We’ve received a number of calls from clients asking how they should handle their annual shareholders’ meeting in light of the COVID-19 Pandemic. Not surprisingly, a large segment of those who typically attend shareholders’ meetings are over age 60 and, therefore, particularly vulnerable to the virus. The social distancing recommended by federal and state authorities really doesn’t play well with the typical annual meeting format.
We’ve identified three basic options that balance the company’s requirement and need for shareholder approval of certain actions with compliance with government recommendations to limit the spread of the virus. (The following recommendations are based upon Arkansas law; however, most states have similar if not identical provisions. Please check with your legal counsel to determine if these options are available under your particular state statutes.)
1. Hold a Limited Attendance Meeting
The annual shareholders meeting can be held as scheduled but with attendance limited to 10 or fewer shareholders (the current limitation for gatherings recommended by the CDC). A quorum of eligible shares must be present in person or by proxy with a majority of those shares voting in favor for any action to be authorized at the meeting (while some states’ corporate statutes specifically allow “virtual” or “remote” shareholders meetings, Arkansas statutes do not.)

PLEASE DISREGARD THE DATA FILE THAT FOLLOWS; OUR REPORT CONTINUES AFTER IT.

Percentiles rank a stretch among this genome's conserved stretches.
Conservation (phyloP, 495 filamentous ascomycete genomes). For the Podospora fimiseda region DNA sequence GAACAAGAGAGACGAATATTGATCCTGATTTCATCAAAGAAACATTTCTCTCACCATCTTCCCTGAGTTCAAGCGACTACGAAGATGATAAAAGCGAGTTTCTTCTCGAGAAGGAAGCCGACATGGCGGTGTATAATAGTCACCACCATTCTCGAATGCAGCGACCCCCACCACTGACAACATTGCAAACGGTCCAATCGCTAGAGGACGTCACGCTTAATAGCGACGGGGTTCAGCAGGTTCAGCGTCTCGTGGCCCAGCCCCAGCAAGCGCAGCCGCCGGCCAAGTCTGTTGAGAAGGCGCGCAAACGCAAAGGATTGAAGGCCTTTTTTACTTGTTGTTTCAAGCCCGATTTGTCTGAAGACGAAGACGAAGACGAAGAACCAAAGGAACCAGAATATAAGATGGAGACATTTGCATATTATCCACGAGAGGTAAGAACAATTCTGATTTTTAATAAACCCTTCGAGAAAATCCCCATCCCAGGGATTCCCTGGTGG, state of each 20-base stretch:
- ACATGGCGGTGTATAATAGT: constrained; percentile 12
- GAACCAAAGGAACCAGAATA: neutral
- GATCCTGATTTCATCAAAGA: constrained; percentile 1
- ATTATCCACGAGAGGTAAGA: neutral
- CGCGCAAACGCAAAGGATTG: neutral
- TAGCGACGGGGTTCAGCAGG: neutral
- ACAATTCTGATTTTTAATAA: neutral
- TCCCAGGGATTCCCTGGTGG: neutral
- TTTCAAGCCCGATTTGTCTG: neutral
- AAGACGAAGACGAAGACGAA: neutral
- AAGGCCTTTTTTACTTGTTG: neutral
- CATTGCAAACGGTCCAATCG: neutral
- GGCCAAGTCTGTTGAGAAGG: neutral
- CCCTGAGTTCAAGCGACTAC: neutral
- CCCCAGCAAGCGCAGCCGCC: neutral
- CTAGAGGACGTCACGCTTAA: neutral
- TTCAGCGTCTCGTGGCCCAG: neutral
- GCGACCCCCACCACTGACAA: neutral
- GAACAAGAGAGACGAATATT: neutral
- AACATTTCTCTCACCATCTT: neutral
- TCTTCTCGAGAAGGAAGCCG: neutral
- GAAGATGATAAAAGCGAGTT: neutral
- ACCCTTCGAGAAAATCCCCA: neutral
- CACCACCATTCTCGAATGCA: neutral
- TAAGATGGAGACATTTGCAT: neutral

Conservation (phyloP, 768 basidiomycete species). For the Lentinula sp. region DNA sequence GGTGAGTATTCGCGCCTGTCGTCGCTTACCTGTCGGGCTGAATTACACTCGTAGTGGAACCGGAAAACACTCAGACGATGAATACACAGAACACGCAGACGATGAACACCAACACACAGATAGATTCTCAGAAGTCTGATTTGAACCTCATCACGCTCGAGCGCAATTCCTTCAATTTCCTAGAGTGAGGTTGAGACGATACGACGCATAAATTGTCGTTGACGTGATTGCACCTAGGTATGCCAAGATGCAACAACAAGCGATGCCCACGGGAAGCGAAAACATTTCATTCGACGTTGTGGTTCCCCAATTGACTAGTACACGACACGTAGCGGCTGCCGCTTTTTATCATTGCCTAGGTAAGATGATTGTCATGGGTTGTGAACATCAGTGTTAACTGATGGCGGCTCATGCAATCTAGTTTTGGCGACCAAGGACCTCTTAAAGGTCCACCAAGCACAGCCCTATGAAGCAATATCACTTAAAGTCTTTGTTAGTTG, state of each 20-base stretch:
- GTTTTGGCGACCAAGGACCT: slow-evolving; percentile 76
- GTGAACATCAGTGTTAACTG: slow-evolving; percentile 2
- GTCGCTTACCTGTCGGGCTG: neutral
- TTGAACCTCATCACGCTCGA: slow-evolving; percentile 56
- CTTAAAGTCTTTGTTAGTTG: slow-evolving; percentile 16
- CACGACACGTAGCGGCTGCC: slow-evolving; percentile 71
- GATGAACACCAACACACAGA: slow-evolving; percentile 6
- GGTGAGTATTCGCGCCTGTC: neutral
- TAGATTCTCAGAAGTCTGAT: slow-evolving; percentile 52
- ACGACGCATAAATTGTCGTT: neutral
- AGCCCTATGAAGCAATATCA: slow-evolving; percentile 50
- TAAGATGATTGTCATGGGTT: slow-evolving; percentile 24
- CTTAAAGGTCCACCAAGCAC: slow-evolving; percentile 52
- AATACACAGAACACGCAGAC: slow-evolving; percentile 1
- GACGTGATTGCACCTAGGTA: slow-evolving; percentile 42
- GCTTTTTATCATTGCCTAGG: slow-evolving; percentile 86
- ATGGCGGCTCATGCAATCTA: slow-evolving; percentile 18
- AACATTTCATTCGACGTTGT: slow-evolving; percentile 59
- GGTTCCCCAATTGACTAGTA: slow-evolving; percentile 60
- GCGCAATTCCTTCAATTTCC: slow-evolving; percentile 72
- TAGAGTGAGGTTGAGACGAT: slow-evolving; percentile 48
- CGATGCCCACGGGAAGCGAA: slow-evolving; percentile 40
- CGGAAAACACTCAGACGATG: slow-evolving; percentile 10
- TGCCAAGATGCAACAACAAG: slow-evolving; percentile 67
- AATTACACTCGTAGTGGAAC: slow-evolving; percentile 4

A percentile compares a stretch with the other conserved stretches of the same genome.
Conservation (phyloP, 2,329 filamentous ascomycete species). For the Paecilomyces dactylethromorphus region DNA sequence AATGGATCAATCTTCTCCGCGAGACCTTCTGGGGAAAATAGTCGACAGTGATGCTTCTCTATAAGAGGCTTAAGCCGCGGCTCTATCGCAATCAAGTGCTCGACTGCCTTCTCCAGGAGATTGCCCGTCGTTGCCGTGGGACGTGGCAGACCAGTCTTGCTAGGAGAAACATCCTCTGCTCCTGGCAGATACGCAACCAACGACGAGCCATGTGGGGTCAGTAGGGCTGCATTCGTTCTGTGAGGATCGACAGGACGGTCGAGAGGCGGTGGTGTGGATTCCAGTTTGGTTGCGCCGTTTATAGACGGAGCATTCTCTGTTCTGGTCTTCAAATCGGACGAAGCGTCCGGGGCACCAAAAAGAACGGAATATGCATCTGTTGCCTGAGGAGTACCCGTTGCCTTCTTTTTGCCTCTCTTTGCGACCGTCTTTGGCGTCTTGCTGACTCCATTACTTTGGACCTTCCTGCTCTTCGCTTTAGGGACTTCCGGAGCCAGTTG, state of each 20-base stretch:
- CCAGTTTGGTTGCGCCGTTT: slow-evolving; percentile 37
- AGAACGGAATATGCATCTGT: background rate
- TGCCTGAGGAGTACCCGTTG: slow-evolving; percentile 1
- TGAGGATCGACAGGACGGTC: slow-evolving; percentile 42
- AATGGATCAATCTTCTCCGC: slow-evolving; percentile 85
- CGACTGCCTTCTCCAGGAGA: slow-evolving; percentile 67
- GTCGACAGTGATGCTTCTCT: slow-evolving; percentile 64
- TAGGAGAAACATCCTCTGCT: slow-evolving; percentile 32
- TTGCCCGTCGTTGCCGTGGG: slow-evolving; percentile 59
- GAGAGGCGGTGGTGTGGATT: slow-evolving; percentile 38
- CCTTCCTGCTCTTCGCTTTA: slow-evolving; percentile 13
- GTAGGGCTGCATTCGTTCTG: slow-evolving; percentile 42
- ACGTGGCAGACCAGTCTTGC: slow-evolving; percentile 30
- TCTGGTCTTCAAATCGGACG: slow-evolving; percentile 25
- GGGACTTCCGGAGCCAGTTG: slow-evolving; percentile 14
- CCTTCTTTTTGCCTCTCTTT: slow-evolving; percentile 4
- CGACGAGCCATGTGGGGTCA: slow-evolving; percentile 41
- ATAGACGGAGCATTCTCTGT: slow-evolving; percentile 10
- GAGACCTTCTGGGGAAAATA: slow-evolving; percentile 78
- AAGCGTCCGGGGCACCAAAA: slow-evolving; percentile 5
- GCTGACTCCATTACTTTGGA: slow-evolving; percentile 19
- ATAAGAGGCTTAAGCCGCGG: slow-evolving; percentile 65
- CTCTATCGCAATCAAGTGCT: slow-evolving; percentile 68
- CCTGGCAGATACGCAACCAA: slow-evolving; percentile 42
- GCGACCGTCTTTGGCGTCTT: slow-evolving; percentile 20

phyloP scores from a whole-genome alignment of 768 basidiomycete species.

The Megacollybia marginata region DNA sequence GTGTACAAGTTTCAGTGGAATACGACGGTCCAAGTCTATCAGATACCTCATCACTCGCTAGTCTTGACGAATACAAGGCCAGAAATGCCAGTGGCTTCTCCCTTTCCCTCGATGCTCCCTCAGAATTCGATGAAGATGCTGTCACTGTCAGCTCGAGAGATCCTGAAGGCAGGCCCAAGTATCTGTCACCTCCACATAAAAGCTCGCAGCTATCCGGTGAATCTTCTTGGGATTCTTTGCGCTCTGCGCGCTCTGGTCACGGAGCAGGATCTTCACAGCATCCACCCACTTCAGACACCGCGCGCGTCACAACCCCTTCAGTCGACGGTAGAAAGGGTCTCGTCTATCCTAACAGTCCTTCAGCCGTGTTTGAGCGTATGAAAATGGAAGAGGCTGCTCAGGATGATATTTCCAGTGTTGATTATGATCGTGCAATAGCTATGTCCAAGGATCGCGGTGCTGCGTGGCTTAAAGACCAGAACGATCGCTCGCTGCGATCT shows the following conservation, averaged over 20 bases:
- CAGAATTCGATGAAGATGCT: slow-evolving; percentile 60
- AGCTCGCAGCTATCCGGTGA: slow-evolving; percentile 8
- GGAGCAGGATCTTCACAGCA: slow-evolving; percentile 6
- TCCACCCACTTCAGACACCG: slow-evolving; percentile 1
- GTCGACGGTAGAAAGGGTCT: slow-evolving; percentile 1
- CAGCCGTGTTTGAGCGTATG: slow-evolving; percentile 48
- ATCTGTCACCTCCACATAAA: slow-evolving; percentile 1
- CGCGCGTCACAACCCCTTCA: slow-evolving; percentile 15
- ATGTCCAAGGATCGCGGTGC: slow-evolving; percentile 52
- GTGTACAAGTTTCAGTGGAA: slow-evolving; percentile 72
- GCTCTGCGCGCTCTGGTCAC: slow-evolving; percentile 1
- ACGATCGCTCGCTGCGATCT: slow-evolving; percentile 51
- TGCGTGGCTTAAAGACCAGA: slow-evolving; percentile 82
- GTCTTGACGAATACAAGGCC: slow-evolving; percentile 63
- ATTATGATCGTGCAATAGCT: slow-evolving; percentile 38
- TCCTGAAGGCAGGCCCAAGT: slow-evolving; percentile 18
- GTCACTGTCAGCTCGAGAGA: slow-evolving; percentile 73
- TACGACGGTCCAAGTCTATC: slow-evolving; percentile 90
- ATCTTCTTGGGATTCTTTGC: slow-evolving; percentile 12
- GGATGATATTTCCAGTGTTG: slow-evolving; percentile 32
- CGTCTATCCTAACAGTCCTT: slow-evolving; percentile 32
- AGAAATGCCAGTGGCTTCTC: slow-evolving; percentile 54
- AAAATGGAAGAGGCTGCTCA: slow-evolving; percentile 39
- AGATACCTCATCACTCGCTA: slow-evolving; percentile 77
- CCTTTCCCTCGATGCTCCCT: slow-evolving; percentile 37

Each company’s shareholder situation is unique. For some companies, a quorum can be achieved with just a few shareholders, for others it might be dozens or more. For purposes of containing the spread of the virus, the fewer the better. This approach allows you to use your standard proxy statement with a cover letter explaining the limited attendance decision. Clearly, if you have a number of shareholders, this may not work.
If you do conduct an in-person shareholder meeting, please make sure you are aware of and practice the most up-to-date requirements and recommendations for social distancing. As of this writing, those recommendations limit gatherings to no more than 10 people for any indoor (or enclosed) meeting with participants maintaining at least 6 feet of distance between them. Additionally, many health experts now recommend wearing a protective mask over your nose and mouth to prevent the spreading of the coronavirus.
2. Written Consent for Action Without a Meeting
A second option is to cancel the meeting but use a written consent of the shareholders in lieu of voting at an actual meeting to authorize any needed actions. This approach is authorized by the Arkansas Business Corporation Act (Section 4-27-704) and provides that any action required to be taken at a meeting of the shareholders may be taken without a meeting if a consent in writing, setting forth the action so taken. Of course, the number of shareholders consenting to the actions should own a number of shares equal to or greater than the minimum number of votes that would be necessary to authorize the action at a meeting at which all shares entitled to vote were present and voted. A quick check of your company’s bylaws should confirm that you have similar language in the Shareholders section.